Charles Edward Stuart in 1775

After the unsuccessful invasion, Charles Edward first lived in France. There he had an affair with his cousin Louise de Montbazon and later with Clementina Walkinshaw . The daughter Charlotte emerged from the second connection in 1753. However, since Charles Edward became addicted to alcohol, Clementina soon left him. He chose the “life of an adventurer” and moved several times between Ghent, Basel and France, but gambled away the last goodwill of the continental Stuart-friendly networks that still existed and fell out with his father. In 1772 he married Princess Luise von Stolberg-Gedern . Luise left him in 1780 after accusing him of mistreating her; she also had an affair with the poet Vittorio Alfieri . In the last years of his life, his daughter Charlotte lived with him.

When James Francis Edward Stuart died in 1766, Pope Clement XIII refused . Charles Edward his father's full titles as "King of England, Scotland and Ireland". In 1774 he moved to Florence and called himself "Duke of Albany" (as he is also referred to in some contemporary works).

Charles Edward Stuart died in Rome on January 31, 1788. He was buried in the Cathedral of Frascati , of which his brother Henry was bishop , and in 1807 transferred to St. Peter's Basilica in the Vatican, where his father and brother were already buried. After his death, the Popes posthumously recognized his claims to the crown.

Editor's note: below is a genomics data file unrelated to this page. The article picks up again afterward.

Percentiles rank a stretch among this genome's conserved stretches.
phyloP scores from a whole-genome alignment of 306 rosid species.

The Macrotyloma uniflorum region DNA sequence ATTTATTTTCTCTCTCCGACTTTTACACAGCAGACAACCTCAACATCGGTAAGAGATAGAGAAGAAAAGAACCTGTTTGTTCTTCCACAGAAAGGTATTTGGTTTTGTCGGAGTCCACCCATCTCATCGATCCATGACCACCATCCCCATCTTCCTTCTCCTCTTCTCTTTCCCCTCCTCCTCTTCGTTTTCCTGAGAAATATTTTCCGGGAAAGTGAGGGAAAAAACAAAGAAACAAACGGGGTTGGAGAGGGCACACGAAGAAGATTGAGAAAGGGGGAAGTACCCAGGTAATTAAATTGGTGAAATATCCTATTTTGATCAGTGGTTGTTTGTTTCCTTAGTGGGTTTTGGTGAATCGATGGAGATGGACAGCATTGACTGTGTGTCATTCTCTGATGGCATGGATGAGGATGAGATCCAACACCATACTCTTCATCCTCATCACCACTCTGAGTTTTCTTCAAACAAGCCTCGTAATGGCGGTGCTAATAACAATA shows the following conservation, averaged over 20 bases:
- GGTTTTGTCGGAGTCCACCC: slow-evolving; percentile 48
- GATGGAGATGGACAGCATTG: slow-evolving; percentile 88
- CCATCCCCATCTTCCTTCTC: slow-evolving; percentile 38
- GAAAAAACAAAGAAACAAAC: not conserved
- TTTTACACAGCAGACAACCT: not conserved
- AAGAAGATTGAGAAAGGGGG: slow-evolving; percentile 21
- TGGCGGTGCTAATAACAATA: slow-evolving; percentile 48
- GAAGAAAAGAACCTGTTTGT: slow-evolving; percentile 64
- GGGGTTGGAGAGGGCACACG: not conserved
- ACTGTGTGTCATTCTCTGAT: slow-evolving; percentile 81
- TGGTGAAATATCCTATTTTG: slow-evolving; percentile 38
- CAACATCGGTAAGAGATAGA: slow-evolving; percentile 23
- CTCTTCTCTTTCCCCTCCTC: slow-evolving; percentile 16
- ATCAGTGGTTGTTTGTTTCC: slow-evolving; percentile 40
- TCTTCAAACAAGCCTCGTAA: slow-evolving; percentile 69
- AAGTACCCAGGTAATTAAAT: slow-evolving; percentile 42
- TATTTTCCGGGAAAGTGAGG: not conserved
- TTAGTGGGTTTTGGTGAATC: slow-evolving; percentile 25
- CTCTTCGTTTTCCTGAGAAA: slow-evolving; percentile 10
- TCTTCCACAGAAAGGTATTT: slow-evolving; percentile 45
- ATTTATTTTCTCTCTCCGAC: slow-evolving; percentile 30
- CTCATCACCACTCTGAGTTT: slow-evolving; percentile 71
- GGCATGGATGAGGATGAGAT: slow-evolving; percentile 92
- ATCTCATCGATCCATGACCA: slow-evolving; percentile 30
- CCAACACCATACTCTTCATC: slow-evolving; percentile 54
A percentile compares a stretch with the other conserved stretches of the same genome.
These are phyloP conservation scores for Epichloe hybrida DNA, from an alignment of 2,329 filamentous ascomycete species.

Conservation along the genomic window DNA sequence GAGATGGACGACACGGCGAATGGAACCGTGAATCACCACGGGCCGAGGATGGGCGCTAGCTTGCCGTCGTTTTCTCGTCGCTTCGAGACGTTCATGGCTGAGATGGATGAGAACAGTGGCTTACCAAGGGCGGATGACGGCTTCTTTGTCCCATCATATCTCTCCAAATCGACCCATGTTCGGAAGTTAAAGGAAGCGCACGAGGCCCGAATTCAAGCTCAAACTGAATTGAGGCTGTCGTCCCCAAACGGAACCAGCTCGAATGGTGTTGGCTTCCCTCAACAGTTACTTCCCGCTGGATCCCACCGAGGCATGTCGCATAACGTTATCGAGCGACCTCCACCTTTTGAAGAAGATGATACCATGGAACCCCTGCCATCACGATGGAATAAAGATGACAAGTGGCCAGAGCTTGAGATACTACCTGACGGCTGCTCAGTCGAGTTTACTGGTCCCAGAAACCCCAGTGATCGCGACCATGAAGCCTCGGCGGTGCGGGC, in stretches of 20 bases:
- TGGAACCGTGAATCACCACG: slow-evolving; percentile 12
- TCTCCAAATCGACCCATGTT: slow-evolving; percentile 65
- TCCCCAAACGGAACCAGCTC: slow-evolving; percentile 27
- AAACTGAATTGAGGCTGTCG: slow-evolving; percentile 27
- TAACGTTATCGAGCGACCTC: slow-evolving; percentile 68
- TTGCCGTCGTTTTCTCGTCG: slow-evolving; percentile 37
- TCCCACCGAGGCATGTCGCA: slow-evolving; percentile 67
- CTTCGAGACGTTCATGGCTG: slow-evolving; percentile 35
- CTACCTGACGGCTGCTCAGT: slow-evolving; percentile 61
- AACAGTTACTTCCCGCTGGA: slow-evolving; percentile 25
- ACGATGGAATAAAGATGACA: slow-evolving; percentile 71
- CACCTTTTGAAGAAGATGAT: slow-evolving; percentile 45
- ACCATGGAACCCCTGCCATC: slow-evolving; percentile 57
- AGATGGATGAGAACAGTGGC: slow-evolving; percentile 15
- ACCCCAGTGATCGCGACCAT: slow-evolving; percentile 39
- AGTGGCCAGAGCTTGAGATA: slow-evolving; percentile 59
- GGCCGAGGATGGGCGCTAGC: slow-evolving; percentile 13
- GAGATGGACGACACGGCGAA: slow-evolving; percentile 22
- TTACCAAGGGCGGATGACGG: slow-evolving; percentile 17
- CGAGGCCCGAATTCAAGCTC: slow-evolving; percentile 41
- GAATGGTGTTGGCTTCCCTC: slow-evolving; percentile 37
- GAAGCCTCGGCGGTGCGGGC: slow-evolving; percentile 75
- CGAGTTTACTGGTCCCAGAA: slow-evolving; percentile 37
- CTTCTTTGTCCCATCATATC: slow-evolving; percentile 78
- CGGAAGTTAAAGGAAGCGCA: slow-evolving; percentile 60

The Daughter Charlotte, by Hugh Douglas Hamilton

Charles had no legitimate children who were entitled to the throne. But he had a daughter with Clementina Walkinshaw, whom he legitimized in 1783, since his marriage had remained childless:


  • Frank J. MacLynn: Charles Edward Stuart. A tragedy in many acts. Routledge, London et al. 1988, ISBN 0-415-00272-9 .
  • Susan M. Kybett: Bonnie Prince Charlie. A biography of Charles Edward Stuart. Dodd, Mead & Co., New-York NY 1988, ISBN 0-396-08496-6 .
  • Hugh Douglas: Charles Edward Stuart. The man, the king, the legend. Hale, London 1975, ISBN 0-7091-4815-1 .
  • David Daiches: Charles Edward Stuart. The life and times of Bonnie Prince Charlie. Thames & Hudson, London 1973, ISBN 0-500-25034-0 .
  • Donald Barr Chidsey: Bonnie Prince Charlie. A biography of the young pretender. Williams & Norgate, London 1928.

Web links

Commons : Charles Edward Stuart  - Collection of Images, Videos and Audio Files

Individual evidence

  1. Ronald G. Asch : The Stuarts. History of a dynasty. Beck, Munich 2011, ISBN 978-3-406-61189-6 , p. 114.
  2. a b c Ronald G. Asch: The Stuarts. History of a dynasty. Beck, Munich 2011, ISBN 978-3-406-61189-6 , p. 115.
  3. James Boswell. Dr. Samuel Johnson. Life and opinions. Zurich, Diogenes, 1981. p. 709
  4. See Felix Staehelin : The younger Stuart pretender and his stay in Basel. Birkhäuser, Basel 1949.
  5. Ronald G. Asch: The Stuarts. History of a dynasty. Beck, Munich 2011, ISBN 978-3-406-61189-6 , p. 115 f.
predecessor Office successor
James III./VIII. Charles III, Jacobite pretender to the throne
Henry IX./I.